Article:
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Perfect Utilities is an excellent freeware system maintenance/optimization software… because it is a copy of WinUtilities!

UPDATE2: It seems like the developer of Perfect Utilities is no longer providing it freeware. Anyone that tries to download Perfect Utilities will get WinUtilities ($49.95)!

UPDATE1 – WARNING: Since I reviewed Perfect Utilities, the developer has made update to the software. The latest update, v3.03 comes with Relevant Knowledge, known malware. So if you are going to get Perfect Utilities, I suggest you grab v3.02 until the developer releases a “clean” version of v3.03.

There are many excellent commercial system maintenance/optimization software out there on the market right now. In this list of excellent commercial system maintenance/optimization software WinUtilities is highly regarded as being near the top, i.e. it is one of the best. Now WinUtilities is one of dotTech’s exclusive freebie [1] and it is continuously given out on Giveaway of the Day so to say you always have to purchase WinUtilities to get it is an understatement. However WinUtilities is still in fact commercial and costs $50 per license. So when I found out there is a freeware copy of WinUtilities I was reluctant (suspecting some foul play) at first but overjoyed after wards.

Perfect Utilities is a new system maintenance/optimization software and it turns out that it is an exact copy of WinUtilities. How do I know this you ask?

2009-08-13_121440 [2]

2009-08-13_121419 [3]

2009-08-13_113155 [4]

Just the name of the file is a dead giveaway but to further pile on the proof, when installing WinUtilities (v7.0), the same “WinUtil.exe” is extracted:

2009-08-13_113358 [5]

2009-08-13_113303 [6]

2009-08-13_113433 [7]

2009-08-13_174917 [8]

2009-08-13_175018 [9]

Now to say they are exact copies (like I said earlier) is a not 100% true. WinUtilities uses up ~30 MB disk space while Perfect Utilities uses up ~20 MB. Notably WinUtilities has a file called WO.exe, a file commonly mistaken for a virus, while Perfect Utilities does not. However both programs have the same features and perform the same so I really don’t care what is going on behind the scenes.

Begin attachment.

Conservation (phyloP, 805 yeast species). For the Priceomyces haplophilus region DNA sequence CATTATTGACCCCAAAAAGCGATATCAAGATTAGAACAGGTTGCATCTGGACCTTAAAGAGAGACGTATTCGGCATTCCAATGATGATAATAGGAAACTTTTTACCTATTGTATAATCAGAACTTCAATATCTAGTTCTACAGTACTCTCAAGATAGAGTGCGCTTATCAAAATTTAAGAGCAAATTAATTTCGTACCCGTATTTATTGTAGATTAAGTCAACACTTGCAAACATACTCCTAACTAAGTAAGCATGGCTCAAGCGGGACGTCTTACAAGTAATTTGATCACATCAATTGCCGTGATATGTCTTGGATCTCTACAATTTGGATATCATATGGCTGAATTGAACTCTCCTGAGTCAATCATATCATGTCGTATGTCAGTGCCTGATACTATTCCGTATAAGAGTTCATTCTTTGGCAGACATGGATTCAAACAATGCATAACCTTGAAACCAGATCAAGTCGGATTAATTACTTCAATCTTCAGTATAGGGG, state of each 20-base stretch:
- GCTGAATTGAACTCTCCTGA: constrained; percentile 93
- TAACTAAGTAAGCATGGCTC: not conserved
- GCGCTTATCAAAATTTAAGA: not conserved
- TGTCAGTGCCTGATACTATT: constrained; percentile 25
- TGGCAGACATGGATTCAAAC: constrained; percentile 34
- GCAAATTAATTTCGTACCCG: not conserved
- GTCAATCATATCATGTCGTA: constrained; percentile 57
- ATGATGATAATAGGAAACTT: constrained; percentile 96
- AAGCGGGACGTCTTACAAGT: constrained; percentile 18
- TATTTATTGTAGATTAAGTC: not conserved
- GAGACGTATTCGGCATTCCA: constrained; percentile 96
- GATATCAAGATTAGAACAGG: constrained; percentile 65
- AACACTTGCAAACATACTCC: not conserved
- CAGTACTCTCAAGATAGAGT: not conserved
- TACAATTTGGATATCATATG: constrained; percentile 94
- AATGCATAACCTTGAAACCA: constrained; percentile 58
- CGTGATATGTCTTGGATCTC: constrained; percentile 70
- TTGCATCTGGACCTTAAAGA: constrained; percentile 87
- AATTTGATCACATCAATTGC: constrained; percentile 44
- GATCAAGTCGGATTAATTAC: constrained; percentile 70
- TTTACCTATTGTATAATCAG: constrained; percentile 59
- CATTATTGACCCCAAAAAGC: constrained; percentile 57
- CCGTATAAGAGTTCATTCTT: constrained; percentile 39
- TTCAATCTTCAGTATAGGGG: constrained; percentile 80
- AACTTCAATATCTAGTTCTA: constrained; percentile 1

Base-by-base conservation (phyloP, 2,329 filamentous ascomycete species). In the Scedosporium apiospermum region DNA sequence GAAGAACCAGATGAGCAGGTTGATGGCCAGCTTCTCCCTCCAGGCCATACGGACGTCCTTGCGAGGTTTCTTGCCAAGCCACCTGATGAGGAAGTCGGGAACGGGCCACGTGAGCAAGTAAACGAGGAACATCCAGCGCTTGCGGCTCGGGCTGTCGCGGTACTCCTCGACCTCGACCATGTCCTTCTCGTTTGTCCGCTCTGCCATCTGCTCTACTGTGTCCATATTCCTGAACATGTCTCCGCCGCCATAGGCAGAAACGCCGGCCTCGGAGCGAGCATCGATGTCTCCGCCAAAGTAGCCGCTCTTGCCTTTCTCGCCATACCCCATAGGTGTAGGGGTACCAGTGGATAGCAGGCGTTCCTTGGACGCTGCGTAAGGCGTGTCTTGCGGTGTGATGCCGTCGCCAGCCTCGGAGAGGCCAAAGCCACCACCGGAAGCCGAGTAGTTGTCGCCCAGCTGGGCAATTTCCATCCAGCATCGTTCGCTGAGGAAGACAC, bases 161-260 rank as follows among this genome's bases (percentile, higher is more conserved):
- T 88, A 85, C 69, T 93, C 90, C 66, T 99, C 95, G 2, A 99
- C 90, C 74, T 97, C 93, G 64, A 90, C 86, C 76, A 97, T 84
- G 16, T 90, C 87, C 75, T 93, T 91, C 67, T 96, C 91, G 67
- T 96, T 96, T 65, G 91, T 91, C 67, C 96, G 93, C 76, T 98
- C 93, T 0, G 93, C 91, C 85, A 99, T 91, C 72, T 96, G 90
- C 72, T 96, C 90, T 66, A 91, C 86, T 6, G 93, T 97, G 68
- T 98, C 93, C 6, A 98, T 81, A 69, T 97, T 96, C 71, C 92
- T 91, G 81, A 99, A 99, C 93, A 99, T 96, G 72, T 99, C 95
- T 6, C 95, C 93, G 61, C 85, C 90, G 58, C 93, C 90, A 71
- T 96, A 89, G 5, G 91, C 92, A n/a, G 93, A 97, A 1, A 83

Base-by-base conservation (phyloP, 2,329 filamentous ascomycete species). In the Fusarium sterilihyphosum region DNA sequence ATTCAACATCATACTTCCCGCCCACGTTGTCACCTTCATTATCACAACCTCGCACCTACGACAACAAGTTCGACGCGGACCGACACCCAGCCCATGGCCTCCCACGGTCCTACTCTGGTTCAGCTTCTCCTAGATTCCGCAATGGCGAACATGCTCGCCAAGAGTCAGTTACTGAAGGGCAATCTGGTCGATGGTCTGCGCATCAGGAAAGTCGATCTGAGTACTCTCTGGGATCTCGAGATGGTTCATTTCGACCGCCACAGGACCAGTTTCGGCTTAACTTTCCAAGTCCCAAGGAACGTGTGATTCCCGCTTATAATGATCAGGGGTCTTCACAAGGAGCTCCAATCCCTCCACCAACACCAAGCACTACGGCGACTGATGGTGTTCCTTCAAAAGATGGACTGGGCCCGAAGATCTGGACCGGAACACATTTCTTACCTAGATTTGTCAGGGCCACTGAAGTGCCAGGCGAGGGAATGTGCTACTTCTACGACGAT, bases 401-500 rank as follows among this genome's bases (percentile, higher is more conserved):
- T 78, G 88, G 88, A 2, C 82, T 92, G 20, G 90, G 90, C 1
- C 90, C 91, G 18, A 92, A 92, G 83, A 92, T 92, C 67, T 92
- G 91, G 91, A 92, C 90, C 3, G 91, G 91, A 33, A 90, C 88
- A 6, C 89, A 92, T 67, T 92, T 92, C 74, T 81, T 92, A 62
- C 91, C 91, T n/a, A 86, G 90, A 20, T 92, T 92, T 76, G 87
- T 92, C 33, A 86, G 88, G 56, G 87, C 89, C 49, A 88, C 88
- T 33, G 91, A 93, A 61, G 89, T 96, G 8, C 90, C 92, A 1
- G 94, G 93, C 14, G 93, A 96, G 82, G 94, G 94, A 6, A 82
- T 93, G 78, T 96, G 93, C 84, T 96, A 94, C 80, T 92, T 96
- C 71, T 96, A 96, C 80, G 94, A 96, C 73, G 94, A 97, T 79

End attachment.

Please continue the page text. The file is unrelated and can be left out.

Update: Upon further investigation, after some dotTechies expressed some concern, I learned a few things by doing multiple clean installs of both programs.

  1. WO.exe is not a part of WinUtilities anymore. WO.exe was a left over file from previous versions of WinUtilities that I had installed. WO.exe used to be the main executable for WinUtilities. Now WinUtil.exe is… just like it is for Perfect Utilities.
  2. The reason for the ~10 MB difference in disk space usage between the two programs is because the “skins” folder is WinUtilities is ~10 MB larger than the “skins” folder for Perfect Utilities. In other words the only difference between WinUtilities and Perfect Utilities is that WinUtilities has more skins to choose from.

Okay so Perfect Utilities = WinUtilities (as far as I can tell v2.0 = v7.0). So what you ask? Why is Perfect Utilities an “excellent system maintenance/optimization software”? Well because it carries the features and reliability of WinUtilities without the price tag:

2009-08-13_123006

The features listed above are as of v2.00; new features may be added in future versions.

Come on – you have to admit you are impressed. I know I definitely am. Why ever pay for a system maintenance/optimization software when you can get Perfect Utilities for free. Perfect Utilities is an excellent program. You can download Perfect Utilities from the following link:

Perfect Utilities works on 32-bit and 64-bit versions of Windows 2000/XP/Vista/7

Click here to download Perfect Utilities [10] (direct download link here [11])

Thanks Jeff!

Disclaimer: No matter how good a system maintenance/optimization program is none of them are perfect. Please be conservative when cleaning out your registry, duplicate files, junk files, etc. Always make a backup first before doing anything (Perfect Utilities should automatically create a “rescue” point but just double check it via “Options” for each module to make sure the “rescue” point is turned on).